HTC One Review

HTC just announced its HTC One flagship handset. Exposed simultaneously at two extravagant press events in New York and London, the new HTC One is packed to the rafters with top-notch components. The device isn’t merely technically advanced, but is tenderly crafted from premium metals. There is no doubt that Taiwanese smartphone manufacturer has placed substantial blood, sweat, and tears into this handset.


HTC One is rectangular, flat, and extremely thin and it has 4.7-inch (1080p) LCD display uses what the company calls SoLux technology for improved picture quality and generates 468 pixels per inch (ppi). It helps the One’s screen to boast the most impressive viewing experience of any phone it has ever created.

One’s display has plenty of impact with vibrant colors, wide viewing angles, and plenty of brightness. Details also look extremely crisp.

HTC also makes a big deal about the One’s all-aluminum framework, describing it as using a zero-gap unibody design. One is available in shades of black and silver, the handset feels robust, has comforting weight, and its smooth metallic skin exudes high-end craftsmanship.

The HTC One has an all-aluminum frame.

Dual speakers (one on each side of the screen) act in harmony to deliver a more lively audio experience whether while watching movies or listening to music. It is paired with an onboard amplifier and Beats technology, HTC calls it BoomSound technology.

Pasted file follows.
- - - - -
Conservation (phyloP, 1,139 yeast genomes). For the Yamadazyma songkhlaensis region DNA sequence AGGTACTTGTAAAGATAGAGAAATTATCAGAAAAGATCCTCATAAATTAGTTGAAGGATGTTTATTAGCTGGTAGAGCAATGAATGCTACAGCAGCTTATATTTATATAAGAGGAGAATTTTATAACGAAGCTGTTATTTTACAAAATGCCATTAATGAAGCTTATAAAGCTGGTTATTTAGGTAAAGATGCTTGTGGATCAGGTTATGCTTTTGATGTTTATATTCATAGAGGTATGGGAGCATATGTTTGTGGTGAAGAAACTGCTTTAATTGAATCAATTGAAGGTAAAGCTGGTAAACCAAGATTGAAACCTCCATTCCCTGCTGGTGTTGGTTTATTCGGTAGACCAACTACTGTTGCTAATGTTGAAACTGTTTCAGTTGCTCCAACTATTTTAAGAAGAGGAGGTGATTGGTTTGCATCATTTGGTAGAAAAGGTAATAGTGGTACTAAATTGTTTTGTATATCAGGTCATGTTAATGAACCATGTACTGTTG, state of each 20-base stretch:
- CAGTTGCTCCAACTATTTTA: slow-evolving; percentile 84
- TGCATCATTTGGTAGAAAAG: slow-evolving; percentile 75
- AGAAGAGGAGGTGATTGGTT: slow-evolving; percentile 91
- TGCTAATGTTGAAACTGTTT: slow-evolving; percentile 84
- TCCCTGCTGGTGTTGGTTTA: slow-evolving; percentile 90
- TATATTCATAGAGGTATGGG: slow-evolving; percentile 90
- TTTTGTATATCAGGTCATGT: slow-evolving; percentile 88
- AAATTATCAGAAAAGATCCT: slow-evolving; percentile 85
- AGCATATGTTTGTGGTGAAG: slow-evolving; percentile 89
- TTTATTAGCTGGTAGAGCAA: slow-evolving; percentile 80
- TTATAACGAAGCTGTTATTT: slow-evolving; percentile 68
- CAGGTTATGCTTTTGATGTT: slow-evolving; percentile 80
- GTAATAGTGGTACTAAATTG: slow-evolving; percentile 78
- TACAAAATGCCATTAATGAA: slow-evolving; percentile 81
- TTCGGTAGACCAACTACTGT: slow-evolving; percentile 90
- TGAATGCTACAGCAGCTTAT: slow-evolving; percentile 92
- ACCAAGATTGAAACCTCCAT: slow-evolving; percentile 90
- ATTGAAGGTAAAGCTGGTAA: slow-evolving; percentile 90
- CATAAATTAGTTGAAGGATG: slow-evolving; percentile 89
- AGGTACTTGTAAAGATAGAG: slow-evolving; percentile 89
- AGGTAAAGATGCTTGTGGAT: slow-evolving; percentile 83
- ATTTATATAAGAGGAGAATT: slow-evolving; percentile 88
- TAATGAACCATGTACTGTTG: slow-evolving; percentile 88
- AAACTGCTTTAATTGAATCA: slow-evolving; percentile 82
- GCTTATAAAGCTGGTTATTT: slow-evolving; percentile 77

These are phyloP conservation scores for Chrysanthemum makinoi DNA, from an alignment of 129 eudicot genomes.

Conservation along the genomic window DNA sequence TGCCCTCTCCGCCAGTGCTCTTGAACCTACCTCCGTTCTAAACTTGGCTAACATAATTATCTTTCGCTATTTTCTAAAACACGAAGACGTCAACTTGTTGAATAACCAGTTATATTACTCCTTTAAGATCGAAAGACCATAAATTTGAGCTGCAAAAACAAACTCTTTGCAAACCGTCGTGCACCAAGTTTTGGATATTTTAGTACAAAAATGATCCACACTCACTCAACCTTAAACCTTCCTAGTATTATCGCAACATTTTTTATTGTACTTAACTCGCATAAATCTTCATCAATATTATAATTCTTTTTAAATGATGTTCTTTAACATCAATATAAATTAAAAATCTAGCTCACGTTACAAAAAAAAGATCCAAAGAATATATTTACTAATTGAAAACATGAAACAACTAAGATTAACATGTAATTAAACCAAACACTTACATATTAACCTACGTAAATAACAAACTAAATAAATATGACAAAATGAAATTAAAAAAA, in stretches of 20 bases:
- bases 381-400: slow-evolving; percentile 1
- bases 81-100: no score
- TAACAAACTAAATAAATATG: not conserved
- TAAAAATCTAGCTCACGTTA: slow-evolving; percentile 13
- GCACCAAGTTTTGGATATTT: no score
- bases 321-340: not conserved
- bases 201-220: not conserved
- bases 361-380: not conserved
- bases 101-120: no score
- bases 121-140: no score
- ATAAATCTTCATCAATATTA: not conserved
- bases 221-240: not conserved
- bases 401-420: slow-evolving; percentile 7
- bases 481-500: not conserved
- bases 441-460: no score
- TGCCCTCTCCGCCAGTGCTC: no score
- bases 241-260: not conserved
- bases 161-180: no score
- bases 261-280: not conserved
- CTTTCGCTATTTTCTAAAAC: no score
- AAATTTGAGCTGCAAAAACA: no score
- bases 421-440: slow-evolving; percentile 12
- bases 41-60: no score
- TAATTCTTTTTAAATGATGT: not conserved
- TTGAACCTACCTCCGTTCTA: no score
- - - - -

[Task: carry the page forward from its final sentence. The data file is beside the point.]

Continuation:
Core Hardware

At its heart, HTC One has 1.7GHz quad-core Snapdragon 600 processor, fresh off of Qualcomm’s factory floor. The HTC One will also ship in two memory configurations, a stock 32GB (internal storage) model and a tricked-out 64GB version. Both devices though will feature a full 2GB complement of RAM. An embedded 2,300mAh battery serves as the One’s power source.


HTC One has all the power of modern Android Jelly Bean, layered on top of Android is yet another version of HTC’s Sense UI.

The first is something HTC calls the BlinkFeed, a main home screen that consists of dynamic tiles that display content from a wide variety of news outlets, blogs, and Web sites.

Camera Proficiency

The HTC One continues the company’s strong focus on phone camera capabilities. The new One handset will feature an updated ImageSense system, new ImageChip 2 hardware, along with a revamped light sensor. Called the UltraPixel Sensor, it technically is able to capture a resolution of just 4 megapixels. Still, HTC says, the actual size of the sensor is larger and the pixels it creates much more detailed.

A gutsy move gives the One’s camera 4 megapixels instead of 8, but it should let in more light.


It is fast, thin, and flaunts a very sexy design. Of course these words describe a lot of new smartphones. The phone’s screen and camera live up to the hype. The only concern is about the BlinkFeed feature, which may be exciting for Android newbies but doesn’t seem extremely useful for smartphone old hands.

HTC reps confirmed that there’s no way to shut BlinkFeed off entirely. While you can push it to the side and use a custom home screen, it will apparently always be running in the background. Shooting Zoe videos doesn’t thrill me, either, since it’s a proprietary file format.

Expect the phones to ship in March in the U.S. and be scooped up by T-Mobile, AT&T, and Sprint. The 32GB and 64GB models will cost $199.99 and $299.99, respectively.


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